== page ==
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I have the honour to speak on behalf of the European Union. The Candidate Countries Turkey, the Republic of North Macedonia*, Montenegro*, Serbia*, and Albania*, the country of the Stabilisation and Association Process and potential candidate Bosnia and Herzegovina, as well as Ukraine and Georgia align themselves with this statement.
Let me express our appreciation to you for chairing this Meeting of Experts on Assistance, Response and Preparedness and assure you of the EU’s and its Member States’ full support.
I would like to take this opportunity to share some examples of the EU’s recent efforts relevant for our discussions on Article VII of the BTWC with regard to assistance, response and preparedness.
EU’s response to counter the Ebola epidemic
The EU has been assisting countries on the frontline since the beginning of the Ebola epidemic in 2018, providing financial support, experts, the use of the EU’s humanitarian flight service to deliver supplies and personnel to various Ebola hotspots, and activated the Union Civil Protection Mechanism. The EU has also supported the health sector in the Democratic Republic of Congo (DRC) as well as Ebola vaccine development and research on treatments and diagnostic tests. The Ebola situation has been regularly discussed in the EU’s Health Security Committee and we have put in place a MedEvac (medical evacuation) system for international humanitarian and medical workers together with the World Health Organization (WHO).
As the deadly Ebola virus outbreak in the DRC continues, with the first three cases being detected in Goma (a city of two million persons bordering Rwanda) and in Uganda, the EU has announced further emergency funding. Additional € 30 million euros have been announced to support the fight against Ebola in the DRC and for overall humanitarian support in Ebola affected and high at risk areas. Also, additional €3.5 million have been provided for preparedness measures, of which €2.5 million is for Uganda and €1 million for South Sudan.
The aid package will strengthen rapid detection and reaction to Ebola cases, and comes on top of the €17 million in EU funding for Ebola response since 2018 in the DRC and prevention and preparedness actions in Uganda, South Sudan, Rwanda and Burundi. The EU continues to monitor the development of the outbreak in DRC and the prevention and preparedness readiness levels in neighbouring countries, while support is provided through EU humanitarian funding as well as the Union Civil Protection Mechanism.
We are in constant contact with the WHO, national authorities, other donors in the response, and partner organisations to channel our support. In co-ordination with other international donors and in line with the WHO’s Regional Strategic Ebola Response and Preparedness Plans, EU funding is contributing towards the following measures:
We are committed to continuing our assistance to bring this outbreak to an end. Our collective aim should be to engage with local communities and to strengthen the health system for rapid detection and reaction. This includes the reinforcement of preparedness and prevention measures in neighbouring countries to avoid a spill-over of the Ebola outbreak. Experience in responding to such natural outbreaks is applicable also to efforts to make Article VII of the BTWC operational: a resilient health system to stop naturally occurring outbreaks of infectious disease has some of the same attributes as those needed to prevent, detect and respond to the deliberate use of a biological agent.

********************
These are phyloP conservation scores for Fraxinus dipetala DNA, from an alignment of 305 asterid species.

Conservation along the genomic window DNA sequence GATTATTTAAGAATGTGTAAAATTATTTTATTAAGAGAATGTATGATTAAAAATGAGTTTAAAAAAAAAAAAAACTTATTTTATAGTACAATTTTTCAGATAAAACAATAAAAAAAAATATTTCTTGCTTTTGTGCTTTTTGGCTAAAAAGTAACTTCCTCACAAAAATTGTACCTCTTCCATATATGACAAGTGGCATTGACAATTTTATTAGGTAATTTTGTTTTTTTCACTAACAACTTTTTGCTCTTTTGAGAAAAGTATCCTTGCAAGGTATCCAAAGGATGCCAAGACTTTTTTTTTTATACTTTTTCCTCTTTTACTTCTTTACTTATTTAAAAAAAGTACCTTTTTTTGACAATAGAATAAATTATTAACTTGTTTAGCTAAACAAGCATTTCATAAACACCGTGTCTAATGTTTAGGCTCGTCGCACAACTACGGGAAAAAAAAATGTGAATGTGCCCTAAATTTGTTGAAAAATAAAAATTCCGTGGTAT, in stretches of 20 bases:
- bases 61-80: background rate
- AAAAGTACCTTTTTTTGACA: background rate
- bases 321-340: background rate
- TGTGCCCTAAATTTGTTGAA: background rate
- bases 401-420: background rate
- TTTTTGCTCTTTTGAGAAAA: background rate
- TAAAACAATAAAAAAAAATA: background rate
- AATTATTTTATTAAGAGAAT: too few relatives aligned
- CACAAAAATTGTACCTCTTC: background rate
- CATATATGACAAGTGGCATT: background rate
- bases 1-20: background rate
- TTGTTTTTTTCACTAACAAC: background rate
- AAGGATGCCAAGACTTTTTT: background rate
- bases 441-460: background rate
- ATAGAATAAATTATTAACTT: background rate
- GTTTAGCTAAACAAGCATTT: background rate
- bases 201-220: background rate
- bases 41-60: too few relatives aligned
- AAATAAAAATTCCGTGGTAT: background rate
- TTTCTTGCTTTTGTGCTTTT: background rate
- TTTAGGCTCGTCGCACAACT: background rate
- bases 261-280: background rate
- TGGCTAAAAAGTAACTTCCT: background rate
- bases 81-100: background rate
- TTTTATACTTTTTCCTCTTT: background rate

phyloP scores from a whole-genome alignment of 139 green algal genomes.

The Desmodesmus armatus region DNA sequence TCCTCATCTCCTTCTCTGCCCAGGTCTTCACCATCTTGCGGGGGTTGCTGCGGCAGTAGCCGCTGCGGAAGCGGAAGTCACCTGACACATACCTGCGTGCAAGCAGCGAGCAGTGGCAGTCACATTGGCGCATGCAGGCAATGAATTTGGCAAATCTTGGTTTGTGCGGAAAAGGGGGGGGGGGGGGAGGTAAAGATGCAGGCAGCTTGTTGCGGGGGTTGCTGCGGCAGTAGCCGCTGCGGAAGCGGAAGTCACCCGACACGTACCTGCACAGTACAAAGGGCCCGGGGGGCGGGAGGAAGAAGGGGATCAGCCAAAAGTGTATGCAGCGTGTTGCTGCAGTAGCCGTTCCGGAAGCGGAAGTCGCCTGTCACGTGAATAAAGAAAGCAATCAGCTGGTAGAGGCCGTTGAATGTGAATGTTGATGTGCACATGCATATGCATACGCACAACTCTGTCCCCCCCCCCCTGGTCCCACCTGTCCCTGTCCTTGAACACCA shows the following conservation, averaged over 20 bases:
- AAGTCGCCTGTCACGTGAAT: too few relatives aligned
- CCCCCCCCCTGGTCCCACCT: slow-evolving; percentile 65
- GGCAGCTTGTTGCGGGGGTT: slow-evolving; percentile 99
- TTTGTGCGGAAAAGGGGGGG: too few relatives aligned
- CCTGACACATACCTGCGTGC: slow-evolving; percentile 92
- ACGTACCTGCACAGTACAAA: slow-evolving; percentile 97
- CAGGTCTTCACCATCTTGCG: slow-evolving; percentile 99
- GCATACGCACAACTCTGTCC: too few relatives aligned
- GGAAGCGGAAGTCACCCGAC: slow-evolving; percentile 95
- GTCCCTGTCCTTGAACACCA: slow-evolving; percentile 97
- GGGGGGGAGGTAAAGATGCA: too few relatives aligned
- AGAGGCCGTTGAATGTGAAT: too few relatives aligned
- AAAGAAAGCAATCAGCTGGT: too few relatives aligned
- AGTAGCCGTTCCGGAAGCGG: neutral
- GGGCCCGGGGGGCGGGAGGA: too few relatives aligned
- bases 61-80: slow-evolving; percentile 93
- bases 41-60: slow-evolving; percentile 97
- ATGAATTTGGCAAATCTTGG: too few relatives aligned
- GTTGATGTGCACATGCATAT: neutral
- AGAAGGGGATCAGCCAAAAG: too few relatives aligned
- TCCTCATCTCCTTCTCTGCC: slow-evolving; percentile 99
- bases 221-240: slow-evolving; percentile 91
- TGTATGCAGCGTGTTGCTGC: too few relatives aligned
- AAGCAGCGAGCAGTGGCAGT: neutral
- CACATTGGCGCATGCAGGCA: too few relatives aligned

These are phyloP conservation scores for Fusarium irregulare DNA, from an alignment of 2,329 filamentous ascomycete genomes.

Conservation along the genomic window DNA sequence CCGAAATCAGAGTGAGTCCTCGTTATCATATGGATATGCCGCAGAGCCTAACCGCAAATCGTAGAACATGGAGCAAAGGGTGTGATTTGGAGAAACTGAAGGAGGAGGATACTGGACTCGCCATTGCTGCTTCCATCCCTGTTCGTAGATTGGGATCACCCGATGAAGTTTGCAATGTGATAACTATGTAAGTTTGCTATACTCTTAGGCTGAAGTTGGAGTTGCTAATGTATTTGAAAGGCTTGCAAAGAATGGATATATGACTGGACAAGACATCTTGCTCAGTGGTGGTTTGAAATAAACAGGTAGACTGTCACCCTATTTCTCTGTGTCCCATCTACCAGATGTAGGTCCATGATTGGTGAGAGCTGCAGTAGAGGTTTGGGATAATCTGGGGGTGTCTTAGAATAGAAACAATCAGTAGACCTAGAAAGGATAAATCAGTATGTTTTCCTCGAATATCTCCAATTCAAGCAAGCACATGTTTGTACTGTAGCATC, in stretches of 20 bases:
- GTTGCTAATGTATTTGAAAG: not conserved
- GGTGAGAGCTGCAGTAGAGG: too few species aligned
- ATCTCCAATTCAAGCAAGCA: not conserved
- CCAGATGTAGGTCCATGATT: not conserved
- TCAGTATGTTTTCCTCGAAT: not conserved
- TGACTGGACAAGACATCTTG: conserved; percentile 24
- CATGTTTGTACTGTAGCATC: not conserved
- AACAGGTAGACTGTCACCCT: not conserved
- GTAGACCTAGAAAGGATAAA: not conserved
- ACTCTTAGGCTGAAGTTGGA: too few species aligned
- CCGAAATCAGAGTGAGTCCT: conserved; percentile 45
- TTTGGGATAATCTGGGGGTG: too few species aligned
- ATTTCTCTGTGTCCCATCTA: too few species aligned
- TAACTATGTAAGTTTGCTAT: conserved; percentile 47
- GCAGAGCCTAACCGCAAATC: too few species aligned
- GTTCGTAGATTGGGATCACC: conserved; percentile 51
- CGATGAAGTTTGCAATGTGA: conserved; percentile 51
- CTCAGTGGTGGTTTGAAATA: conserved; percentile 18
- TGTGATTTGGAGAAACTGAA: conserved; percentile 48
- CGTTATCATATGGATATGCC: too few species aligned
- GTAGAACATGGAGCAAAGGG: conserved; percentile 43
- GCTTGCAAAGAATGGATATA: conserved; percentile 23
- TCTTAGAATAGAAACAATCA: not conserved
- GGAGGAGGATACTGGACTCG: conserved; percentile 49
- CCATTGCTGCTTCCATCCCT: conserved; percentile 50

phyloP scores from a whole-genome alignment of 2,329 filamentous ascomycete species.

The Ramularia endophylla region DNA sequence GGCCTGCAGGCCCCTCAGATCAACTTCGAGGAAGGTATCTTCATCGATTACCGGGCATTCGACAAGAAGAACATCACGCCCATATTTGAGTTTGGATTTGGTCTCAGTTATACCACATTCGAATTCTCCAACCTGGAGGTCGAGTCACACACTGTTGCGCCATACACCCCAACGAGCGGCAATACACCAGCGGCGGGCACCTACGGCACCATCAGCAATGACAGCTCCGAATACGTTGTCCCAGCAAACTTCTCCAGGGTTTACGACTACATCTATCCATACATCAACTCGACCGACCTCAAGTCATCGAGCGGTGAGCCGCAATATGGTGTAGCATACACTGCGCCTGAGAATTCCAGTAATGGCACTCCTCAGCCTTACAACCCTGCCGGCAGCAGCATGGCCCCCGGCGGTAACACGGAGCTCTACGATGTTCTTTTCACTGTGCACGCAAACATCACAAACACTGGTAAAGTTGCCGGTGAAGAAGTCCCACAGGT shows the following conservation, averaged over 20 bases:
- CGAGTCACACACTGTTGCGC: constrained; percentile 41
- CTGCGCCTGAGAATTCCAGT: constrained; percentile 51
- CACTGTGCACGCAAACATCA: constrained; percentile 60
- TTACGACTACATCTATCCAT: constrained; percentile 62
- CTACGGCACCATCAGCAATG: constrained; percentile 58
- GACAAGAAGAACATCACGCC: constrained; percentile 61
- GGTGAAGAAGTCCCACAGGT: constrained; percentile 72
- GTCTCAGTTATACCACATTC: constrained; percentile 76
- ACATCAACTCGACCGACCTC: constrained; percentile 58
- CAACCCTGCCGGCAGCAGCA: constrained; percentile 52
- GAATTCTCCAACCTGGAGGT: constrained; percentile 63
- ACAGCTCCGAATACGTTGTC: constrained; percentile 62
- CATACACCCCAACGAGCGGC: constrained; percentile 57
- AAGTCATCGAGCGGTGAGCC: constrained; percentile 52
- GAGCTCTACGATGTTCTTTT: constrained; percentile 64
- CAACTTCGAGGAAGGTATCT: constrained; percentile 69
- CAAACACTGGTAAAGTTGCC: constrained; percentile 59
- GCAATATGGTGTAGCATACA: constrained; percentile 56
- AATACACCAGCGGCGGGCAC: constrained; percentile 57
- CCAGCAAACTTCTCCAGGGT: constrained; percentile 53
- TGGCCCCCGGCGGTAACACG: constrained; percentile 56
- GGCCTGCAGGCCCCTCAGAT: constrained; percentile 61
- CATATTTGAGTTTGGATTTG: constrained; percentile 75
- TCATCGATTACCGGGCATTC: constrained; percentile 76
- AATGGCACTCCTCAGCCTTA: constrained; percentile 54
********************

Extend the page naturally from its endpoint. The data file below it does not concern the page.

Operationalisation of Article VII on assistance, response and preparedness
At the Eighth Review Conference in 2016 and the subsequent meetings thereafter, a large majority of States Parties supported further operationalisation of provisions under Article VII of the BTWC in order to enhance our collective preparedness to provide and coordinate assistance upon request by a State Party in the case of alleged use of biological or toxin weapons. We welcome any proposals continuing to operationalize Article VII.
In this context, we highlight the many practical proposals already put forward, including by France and India on the establishment of an Article VII assistance database, by South Africa on guidelines to States Parties for seeking assistance under Article VII, and the latest proposal by the UK on: Core Elements for an Effective Article VII Response: the need for an international coordinating body, which follows the joint working paper by the Russian Federation and the UK to the 2018 MSP. We encourage all States Parties to study these proposals in a constructive spirit with a view to allowing their early endorsement by consensus ahead of the Ninth Review Conference and thus ensuring a timely and adequate international response to possible situations involving the implementation of Article VII provisions.
We welcome also other initiatives aimed at operationalising Article VII such as the tabletop exercise to be organised by the BTWC ISU and Fondation pour la recherche stratégique with the support from France on 8-9 August 2019 in Geneva.
EU Council Decision (CFSP) 2019/97 in support of the BTWC
On 21 January 2019, a new EU Council Decision in support of the BTWC was adopted with the aim to follow up in particular to the project activities undertaken under the previous EU Council Decision in 2016-2018. One project will directly relate to Article VII of the BTWC, entitled ‘Preparedness of State Parties to prevent and respond attacks involving biological agents’.